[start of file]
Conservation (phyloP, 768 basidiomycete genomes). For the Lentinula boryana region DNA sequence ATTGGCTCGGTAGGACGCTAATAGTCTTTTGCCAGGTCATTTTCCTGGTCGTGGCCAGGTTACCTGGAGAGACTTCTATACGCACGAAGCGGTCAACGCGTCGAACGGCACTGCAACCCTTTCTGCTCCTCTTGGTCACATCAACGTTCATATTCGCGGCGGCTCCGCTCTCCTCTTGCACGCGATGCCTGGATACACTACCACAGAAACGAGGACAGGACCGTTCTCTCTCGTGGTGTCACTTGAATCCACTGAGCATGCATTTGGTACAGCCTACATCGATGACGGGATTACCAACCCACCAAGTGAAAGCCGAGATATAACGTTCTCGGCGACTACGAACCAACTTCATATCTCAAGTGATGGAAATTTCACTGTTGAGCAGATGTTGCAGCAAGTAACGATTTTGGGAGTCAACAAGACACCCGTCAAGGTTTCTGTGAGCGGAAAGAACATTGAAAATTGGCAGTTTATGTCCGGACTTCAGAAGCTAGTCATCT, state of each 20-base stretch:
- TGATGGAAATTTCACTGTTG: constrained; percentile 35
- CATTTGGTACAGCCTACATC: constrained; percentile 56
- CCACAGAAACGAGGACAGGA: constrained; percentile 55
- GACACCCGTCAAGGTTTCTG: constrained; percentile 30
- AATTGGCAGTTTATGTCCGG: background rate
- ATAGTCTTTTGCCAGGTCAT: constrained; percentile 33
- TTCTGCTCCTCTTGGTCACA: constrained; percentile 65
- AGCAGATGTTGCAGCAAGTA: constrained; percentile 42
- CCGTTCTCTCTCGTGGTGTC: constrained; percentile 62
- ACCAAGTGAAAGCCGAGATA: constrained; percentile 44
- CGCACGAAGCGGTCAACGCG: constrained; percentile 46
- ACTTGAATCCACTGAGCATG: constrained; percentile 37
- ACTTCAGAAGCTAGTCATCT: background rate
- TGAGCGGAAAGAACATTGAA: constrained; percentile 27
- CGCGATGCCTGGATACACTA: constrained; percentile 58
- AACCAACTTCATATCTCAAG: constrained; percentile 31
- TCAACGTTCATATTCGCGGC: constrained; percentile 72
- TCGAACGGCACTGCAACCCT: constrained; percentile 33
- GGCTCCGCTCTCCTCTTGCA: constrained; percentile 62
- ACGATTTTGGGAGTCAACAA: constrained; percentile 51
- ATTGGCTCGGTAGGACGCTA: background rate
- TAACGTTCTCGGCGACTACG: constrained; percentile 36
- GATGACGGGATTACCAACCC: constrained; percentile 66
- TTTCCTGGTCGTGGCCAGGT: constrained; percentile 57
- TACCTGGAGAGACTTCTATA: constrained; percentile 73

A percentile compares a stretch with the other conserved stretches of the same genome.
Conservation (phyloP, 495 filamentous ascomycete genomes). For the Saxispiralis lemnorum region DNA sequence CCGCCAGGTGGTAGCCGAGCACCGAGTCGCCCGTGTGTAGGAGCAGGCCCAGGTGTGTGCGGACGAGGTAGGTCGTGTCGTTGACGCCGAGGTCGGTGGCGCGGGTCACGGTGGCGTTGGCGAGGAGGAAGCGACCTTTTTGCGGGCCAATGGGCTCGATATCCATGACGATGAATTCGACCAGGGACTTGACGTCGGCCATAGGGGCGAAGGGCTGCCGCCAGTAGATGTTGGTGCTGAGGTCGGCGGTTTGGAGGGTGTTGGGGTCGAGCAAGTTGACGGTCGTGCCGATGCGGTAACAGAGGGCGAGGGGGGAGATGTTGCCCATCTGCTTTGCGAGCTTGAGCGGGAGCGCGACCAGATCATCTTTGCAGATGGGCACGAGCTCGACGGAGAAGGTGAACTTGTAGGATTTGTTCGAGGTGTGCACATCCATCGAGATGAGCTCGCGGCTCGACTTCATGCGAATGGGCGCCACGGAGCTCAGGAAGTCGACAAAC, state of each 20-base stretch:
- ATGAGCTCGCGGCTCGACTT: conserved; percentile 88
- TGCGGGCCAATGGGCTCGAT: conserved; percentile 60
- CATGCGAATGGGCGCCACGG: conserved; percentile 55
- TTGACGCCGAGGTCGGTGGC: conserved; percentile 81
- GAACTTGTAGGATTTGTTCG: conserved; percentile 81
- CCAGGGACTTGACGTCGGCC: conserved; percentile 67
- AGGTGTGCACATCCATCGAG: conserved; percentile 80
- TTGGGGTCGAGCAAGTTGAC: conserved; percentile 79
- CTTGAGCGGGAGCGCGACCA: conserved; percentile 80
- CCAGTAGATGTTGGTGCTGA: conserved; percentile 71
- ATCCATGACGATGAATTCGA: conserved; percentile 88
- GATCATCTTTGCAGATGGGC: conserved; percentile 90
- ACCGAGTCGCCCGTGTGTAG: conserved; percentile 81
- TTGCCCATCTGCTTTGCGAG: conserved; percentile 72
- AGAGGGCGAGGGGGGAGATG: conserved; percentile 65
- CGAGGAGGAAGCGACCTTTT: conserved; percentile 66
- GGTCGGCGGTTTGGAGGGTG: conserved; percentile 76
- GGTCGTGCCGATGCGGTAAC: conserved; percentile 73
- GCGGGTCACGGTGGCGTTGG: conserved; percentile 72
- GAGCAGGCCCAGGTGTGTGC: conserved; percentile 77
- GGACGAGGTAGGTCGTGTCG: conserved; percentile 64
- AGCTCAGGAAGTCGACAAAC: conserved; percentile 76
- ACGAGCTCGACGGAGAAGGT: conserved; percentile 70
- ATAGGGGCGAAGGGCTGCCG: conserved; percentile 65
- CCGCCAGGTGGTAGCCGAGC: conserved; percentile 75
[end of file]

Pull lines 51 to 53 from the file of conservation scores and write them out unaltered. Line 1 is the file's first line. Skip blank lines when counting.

- ACGAGCTCGACGGAGAAGGT: conserved; percentile 70
- ATAGGGGCGAAGGGCTGCCG: conserved; percentile 65
- CCGCCAGGTGGTAGCCGAGC: conserved; percentile 75